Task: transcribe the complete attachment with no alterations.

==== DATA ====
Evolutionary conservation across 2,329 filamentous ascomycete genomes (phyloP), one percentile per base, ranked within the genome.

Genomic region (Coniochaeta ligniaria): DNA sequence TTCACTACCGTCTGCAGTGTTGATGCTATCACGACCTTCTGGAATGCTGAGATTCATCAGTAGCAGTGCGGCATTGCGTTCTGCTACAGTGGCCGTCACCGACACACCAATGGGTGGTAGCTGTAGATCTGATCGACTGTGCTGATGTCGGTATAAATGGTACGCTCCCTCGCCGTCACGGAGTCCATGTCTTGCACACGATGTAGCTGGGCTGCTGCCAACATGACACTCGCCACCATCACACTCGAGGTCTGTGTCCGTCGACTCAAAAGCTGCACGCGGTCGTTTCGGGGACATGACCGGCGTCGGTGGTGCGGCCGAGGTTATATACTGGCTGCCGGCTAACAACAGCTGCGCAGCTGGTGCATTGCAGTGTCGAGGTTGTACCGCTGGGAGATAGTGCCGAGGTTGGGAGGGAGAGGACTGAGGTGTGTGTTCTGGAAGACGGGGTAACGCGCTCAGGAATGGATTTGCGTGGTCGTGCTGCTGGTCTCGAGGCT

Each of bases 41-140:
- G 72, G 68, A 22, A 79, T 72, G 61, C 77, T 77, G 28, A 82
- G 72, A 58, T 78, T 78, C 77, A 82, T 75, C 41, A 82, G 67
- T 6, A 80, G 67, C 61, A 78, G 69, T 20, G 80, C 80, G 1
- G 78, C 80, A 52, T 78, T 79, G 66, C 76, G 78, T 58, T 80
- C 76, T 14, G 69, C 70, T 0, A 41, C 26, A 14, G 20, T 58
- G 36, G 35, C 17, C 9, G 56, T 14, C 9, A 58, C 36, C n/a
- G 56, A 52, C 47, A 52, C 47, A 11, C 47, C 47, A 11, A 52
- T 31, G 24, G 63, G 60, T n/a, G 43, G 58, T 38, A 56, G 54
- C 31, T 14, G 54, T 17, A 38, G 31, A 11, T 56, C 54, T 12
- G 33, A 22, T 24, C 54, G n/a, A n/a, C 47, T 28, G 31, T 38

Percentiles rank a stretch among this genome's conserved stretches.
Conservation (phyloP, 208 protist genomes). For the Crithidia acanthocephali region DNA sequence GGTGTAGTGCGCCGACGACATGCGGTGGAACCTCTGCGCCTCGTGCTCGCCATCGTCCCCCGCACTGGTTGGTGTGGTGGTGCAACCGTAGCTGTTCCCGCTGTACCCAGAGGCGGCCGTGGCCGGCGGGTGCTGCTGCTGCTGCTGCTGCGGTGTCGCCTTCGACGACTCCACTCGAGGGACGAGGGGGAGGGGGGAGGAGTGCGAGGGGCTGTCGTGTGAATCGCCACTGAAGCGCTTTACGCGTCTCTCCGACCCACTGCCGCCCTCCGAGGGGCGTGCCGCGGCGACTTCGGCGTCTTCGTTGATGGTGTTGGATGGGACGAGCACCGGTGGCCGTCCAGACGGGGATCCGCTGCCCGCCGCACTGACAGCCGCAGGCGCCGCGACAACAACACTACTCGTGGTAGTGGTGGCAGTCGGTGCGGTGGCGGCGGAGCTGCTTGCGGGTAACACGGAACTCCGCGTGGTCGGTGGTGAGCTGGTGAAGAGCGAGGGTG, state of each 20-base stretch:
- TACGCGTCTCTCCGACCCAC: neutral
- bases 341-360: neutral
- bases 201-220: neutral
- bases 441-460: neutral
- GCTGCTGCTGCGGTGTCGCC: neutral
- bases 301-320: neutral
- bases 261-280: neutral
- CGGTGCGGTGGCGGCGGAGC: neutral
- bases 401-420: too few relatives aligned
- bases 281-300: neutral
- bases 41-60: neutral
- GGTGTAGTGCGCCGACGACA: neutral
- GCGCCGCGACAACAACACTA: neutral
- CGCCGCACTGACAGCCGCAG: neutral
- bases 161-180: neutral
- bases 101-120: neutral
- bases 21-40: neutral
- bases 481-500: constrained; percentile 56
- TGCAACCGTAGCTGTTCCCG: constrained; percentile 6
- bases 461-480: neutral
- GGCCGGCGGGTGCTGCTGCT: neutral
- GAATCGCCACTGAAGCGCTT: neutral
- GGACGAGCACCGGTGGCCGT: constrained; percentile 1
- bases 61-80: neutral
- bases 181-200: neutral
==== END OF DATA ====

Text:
Evolutionary conservation across 2,329 filamentous ascomycete genomes (phyloP), one percentile per base, ranked within the genome.

Genomic region (Coniochaeta ligniaria): DNA sequence TTCACTACCGTCTGCAGTGTTGATGCTATCACGACCTTCTGGAATGCTGAGATTCATCAGTAGCAGTGCGGCATTGCGTTCTGCTACAGTGGCCGTCACCGACACACCAATGGGTGGTAGCTGTAGATCTGATCGACTGTGCTGATGTCGGTATAAATGGTACGCTCCCTCGCCGTCACGGAGTCCATGTCTTGCACACGATGTAGCTGGGCTGCTGCCAACATGACACTCGCCACCATCACACTCGAGGTCTGTGTCCGTCGACTCAAAAGCTGCACGCGGTCGTTTCGGGGACATGACCGGCGTCGGTGGTGCGGCCGAGGTTATATACTGGCTGCCGGCTAACAACAGCTGCGCAGCTGGTGCATTGCAGTGTCGAGGTTGTACCGCTGGGAGATAGTGCCGAGGTTGGGAGGGAGAGGACTGAGGTGTGTGTTCTGGAAGACGGGGTAACGCGCTCAGGAATGGATTTGCGTGGTCGTGCTGCTGGTCTCGAGGCT

Each of bases 41-140:
- G 72, G 68, A 22, A 79, T 72, G 61, C 77, T 77, G 28, A 82
- G 72, A 58, T 78, T 78, C 77, A 82, T 75, C 41, A 82, G 67
- T 6, A 80, G 67, C 61, A 78, G 69, T 20, G 80, C 80, G 1
- G 78, C 80, A 52, T 78, T 79, G 66, C 76, G 78, T 58, T 80
- C 76, T 14, G 69, C 70, T 0, A 41, C 26, A 14, G 20, T 58
- G 36, G 35, C 17, C 9, G 56, T 14, C 9, A 58, C 36, C n/a
- G 56, A 52, C 47, A 52, C 47, A 11, C 47, C 47, A 11, A 52
- T 31, G 24, G 63, G 60, T n/a, G 43, G 58, T 38, A 56, G 54
- C 31, T 14, G 54, T 17, A 38, G 31, A 11, T 56, C 54, T 12
- G 33, A 22, T 24, C 54, G n/a, A n/a, C 47, T 28, G 31, T 38

Percentiles rank a stretch among this genome's conserved stretches.
Conservation (phyloP, 208 protist genomes). For the Crithidia acanthocephali region DNA sequence GGTGTAGTGCGCCGACGACATGCGGTGGAACCTCTGCGCCTCGTGCTCGCCATCGTCCCCCGCACTGGTTGGTGTGGTGGTGCAACCGTAGCTGTTCCCGCTGTACCCAGAGGCGGCCGTGGCCGGCGGGTGCTGCTGCTGCTGCTGCTGCGGTGTCGCCTTCGACGACTCCACTCGAGGGACGAGGGGGAGGGGGGAGGAGTGCGAGGGGCTGTCGTGTGAATCGCCACTGAAGCGCTTTACGCGTCTCTCCGACCCACTGCCGCCCTCCGAGGGGCGTGCCGCGGCGACTTCGGCGTCTTCGTTGATGGTGTTGGATGGGACGAGCACCGGTGGCCGTCCAGACGGGGATCCGCTGCCCGCCGCACTGACAGCCGCAGGCGCCGCGACAACAACACTACTCGTGGTAGTGGTGGCAGTCGGTGCGGTGGCGGCGGAGCTGCTTGCGGGTAACACGGAACTCCGCGTGGTCGGTGGTGAGCTGGTGAAGAGCGAGGGTG, state of each 20-base stretch:
- TACGCGTCTCTCCGACCCAC: neutral
- bases 341-360: neutral
- bases 201-220: neutral
- bases 441-460: neutral
- GCTGCTGCTGCGGTGTCGCC: neutral
- bases 301-320: neutral
- bases 261-280: neutral
- CGGTGCGGTGGCGGCGGAGC: neutral
- bases 401-420: too few relatives aligned
- bases 281-300: neutral
- bases 41-60: neutral
- GGTGTAGTGCGCCGACGACA: neutral
- GCGCCGCGACAACAACACTA: neutral
- CGCCGCACTGACAGCCGCAG: neutral
- bases 161-180: neutral
- bases 101-120: neutral
- bases 21-40: neutral
- bases 481-500: constrained; percentile 56
- TGCAACCGTAGCTGTTCCCG: constrained; percentile 6
- bases 461-480: neutral
- GGCCGGCGGGTGCTGCTGCT: neutral
- GAATCGCCACTGAAGCGCTT: neutral
- GGACGAGCACCGGTGGCCGT: constrained; percentile 1
- bases 61-80: neutral
- bases 181-200: neutral